“Do you want me to call you Uncle Brad?” suggested Zach.
“No!” laughed Brad. “I definitely do not want you to call me Uncle Brad! Just plain old Brad is going to be perfectly fine. Come on, finish your coffee. We’d better get back and tell Leroy that we’re good to go.”
Can I call you Uncle?
We’re currently serialising the story. This is the fourth instalment — read earlier episodes here.
We want to hear your opinion
“In a fictional universe I would wield magic”
I caught up with artist Stefano Junior to talk art, illustration, and super-powers.
When did you start to explore your passion for illustration and art?
I’ve been drawing as far back as I can remember. According to my parents, I drew a very convincing female figure from my imagination at about three or four years old. From then on, when I wasn’t at school, watching cartoons, or voraciously reading comic books, I’d be drawing. My parents eventually enrolled me in a fine arts weekend program at a local college — I studied there for several years while going through grammar and middle school.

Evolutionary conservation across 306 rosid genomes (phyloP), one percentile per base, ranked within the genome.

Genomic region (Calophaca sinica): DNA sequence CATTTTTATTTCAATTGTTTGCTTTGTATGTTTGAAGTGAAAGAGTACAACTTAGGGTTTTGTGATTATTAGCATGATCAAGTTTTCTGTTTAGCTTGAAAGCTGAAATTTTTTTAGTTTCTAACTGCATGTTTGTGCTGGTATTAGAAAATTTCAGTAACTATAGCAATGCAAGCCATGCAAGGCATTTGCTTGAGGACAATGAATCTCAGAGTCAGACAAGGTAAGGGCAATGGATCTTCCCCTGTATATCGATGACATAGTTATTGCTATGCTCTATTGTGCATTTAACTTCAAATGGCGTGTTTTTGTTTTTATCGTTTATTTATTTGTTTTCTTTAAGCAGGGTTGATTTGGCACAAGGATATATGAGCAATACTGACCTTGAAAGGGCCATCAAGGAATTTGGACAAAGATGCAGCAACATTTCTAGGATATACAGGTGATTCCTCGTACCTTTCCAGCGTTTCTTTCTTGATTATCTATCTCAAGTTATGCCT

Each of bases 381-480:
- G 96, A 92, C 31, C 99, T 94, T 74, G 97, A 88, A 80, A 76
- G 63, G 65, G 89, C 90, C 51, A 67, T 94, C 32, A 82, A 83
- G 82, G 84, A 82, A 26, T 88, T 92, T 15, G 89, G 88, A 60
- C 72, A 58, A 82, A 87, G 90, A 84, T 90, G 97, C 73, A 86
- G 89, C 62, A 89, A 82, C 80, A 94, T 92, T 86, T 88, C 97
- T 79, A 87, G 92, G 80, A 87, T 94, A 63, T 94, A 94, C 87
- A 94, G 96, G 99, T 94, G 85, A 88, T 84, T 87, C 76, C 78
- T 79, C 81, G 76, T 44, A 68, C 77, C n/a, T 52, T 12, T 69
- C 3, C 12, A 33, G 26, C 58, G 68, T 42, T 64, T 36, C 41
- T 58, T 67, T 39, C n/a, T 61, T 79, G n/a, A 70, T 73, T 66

What is it about superheroes that appeals to you?
In hindsight, apart from the obvious colourful allure of superhero adventures, it was the transformative nature that is the basis of most superhero narratives. As a child, in suburban 80s America, with my penchant for the arts, girls toys, and a foreign name, I was bullied extensively — superheroes provided a means to escape, I could imagine that I might one day extricate myself from that oppression.
Books like Chris Claremont’s X-Men, which were ripe with soap-opera-like drama, reassured me that my ‘latent’ powers weren’t things to be ashamed of. Roger Stern’s run on Superman affirmed my beliefs that though people could be cruel and misguided, it didn’t mean that I should have to sacrifice my ethics and sense of what’s right. George Pérez’s Wonder Woman — that she was an immigrant appealed to me as a first-generation Italian, and she never lost her compassion for even her greatest foes.
Growing up with older sisters and a strong Italian matriarch may have influenced me gravitating to female heroes. But there was also the allure of the outrageous 80s feminine glamour of heroes like She-Ra, or the many fantastic mutant women of the X-universe who all played such pivotal roles in the series while donning fantastic costumes created by amazing artists like Paul Smith, Arthur Adams, and Marc Silvestri.